U.S. employment growth ground to a halt in August as sagging confidence discouraged already skittish businesses from hiring, piling pressure on the Federal Reserve to provide more stimulus to aid the economy.
Nonfarm payrolls were unchanged last month, the Labor Department said on Friday, and employers created a combined 58,000 fewer jobs than had been thought in June and July.
The bleak report fueled recession fears. Prices for U.S. stocks and oil tumbled, while U.S. government debt prices rose as traders bet on a further easing of monetary policy.
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"The economy is slowly grinding to a halt," said Steve Blitz, senior economist at ITG in New York.
It was the weakest reading on jobs in nearly a year and far below the 75,000 job gain Wall Street had expected. The unemployment rate, however, held at 9.1 percent as a survey of households found both job growth and an expanding labor force.
With the jobless rate stuck above 9 percent and confidence collapsing, President Barack Obama faces pressure to come up with ways to spur job creation. The health of the labor market could determine whether he wins re-election next year.
Obama will lay out a new jobs plan in a speech to the nation on Thursday.
"This better be one hell of a speech next week," said Sal Arnuk, co-manager of trading at Themis Trading in Chatham, New Jersey.
The data, which pushed the Standard & Poor's 500 stock index down by 2 percent in early trade, could strengthen the hand of officials at the U.S. central bank who were ready at their August meeting to do more to help the sputtering economy. The Fed next meets on September 20-21.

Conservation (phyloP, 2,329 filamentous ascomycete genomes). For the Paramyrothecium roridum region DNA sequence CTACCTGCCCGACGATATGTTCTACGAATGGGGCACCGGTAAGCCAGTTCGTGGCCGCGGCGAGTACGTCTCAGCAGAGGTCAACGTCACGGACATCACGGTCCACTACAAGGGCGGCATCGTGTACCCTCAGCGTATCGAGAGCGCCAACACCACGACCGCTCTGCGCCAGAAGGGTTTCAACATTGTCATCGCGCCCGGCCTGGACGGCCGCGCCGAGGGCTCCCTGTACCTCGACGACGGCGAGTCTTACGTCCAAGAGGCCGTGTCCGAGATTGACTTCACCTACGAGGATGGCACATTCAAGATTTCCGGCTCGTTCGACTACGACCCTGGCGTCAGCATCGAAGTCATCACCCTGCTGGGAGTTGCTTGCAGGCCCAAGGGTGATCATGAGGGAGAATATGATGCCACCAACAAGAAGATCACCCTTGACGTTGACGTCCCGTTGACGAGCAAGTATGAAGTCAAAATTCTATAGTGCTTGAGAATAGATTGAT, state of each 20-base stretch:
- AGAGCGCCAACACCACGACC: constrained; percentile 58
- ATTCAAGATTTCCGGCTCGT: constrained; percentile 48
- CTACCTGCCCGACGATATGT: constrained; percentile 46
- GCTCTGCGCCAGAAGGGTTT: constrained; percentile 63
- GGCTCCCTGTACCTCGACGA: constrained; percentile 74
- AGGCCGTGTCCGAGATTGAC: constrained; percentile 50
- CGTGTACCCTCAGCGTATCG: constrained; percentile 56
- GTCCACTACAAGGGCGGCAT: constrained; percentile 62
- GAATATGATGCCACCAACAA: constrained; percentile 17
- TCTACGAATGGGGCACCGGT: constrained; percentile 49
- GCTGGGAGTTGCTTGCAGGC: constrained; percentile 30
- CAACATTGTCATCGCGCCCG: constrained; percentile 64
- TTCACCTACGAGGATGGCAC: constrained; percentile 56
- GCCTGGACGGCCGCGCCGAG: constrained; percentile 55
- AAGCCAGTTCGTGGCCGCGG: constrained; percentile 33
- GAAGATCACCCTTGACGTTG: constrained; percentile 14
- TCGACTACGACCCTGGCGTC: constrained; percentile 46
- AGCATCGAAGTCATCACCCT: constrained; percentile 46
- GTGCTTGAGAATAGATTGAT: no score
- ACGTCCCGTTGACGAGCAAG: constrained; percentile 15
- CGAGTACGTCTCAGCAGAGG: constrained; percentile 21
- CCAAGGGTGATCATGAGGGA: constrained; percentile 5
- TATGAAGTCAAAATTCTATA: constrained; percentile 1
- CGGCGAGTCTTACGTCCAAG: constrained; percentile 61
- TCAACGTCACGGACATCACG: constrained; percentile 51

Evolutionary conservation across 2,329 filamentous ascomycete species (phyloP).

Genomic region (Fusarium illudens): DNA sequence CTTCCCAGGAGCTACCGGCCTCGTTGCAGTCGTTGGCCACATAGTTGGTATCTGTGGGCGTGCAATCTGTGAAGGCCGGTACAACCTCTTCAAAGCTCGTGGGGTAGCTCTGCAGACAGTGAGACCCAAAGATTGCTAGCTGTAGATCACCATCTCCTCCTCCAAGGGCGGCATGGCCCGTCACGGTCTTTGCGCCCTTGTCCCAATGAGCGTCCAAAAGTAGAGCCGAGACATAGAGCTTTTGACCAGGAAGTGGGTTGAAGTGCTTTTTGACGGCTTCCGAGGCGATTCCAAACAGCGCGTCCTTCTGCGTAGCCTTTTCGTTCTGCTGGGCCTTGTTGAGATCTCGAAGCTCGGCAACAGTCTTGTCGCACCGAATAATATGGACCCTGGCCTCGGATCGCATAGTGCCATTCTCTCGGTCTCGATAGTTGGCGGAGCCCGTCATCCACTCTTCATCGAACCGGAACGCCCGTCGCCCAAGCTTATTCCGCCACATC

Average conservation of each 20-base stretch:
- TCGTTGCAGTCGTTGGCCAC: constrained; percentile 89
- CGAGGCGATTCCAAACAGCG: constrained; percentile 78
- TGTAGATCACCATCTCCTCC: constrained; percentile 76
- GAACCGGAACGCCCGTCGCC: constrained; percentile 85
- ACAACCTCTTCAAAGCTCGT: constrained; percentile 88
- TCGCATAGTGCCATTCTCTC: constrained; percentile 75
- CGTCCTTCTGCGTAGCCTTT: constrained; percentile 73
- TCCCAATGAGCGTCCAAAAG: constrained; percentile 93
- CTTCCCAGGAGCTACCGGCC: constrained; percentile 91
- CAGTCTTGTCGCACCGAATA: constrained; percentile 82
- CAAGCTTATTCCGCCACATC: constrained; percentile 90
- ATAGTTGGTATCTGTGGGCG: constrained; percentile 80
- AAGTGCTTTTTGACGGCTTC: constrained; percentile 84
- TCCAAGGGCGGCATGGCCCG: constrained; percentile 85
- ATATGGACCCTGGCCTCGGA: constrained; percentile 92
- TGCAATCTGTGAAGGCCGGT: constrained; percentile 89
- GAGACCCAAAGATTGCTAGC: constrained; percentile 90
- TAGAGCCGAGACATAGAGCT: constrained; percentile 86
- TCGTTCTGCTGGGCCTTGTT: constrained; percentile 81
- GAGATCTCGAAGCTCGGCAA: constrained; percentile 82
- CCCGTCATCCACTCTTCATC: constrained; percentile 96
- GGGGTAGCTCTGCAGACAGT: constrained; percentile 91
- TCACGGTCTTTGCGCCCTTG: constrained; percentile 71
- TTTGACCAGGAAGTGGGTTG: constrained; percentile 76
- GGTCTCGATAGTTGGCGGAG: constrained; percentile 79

The Fed cut overnight interest rates to near zero in December 2008 and it has bought $2.3 trillion in securities in two bouts of bond buying, known as quantitative easing, or QE. Many analysts say its arsenal is now largely depleted, although expectations grew on Friday of further action.
"The Fed has gained greater political ability to enact a version of QE3 at their meeting in September," said Douglas Borthwick, managing director at Faros Trading in Stamford, Connecticut.
Employment was held back in part by a strike by about 45,000 Verizon Communications workers, although that was somewhat offset by thousands of public employees in Minnesota who returned to the job after a partial government shutdown.
Still, the overall tenor of the report was decidedly weak. The length of the average workweek dropped to 34.2 hours, the fewest since January, and average hourly earnings fell three cents.
The economy needs to generate 150,000 jobs or so each month just to keep the unemployment rate steady over time.
An acrimonious political fight over U.S. debt, which culminated in the downgrade of the country's AAA credit rating from Standard & Poor's, and a worsening debt crisis in Europe ignited a massive stock market sell-off last month and sent business and consumer confidence tumbling.
Although hiring cooled, there is little sign companies responded to the darkening outlook by laying off workers. First-time applications for state unemployment benefits have hovered around 400,000 for weeks.
The steady jobless claims, relatively strong consumer spending, continued demand for manufactured goods and increases in industrial production offer hope the economy will steer clear of recession.
Analysts warn the economy is so weak that any fresh shock could send it tumbling. In the first half of the year, the economy expanded at less than a 1 percent annual rate.
Private payrolls increased only 17,000 in August after rising 156,000 in July.
Government employment fell 17,000, the tenth straight monthly drop. The decline was tempered by the return of 23,000 state workers in Minnesota.
Manufacturing payrolls fell 3,000, reflecting the slump in business confidence. Factories had added 36,000 new workers in July as disruptions to motor vehicle production caused by a shortage of parts from Japan eased.
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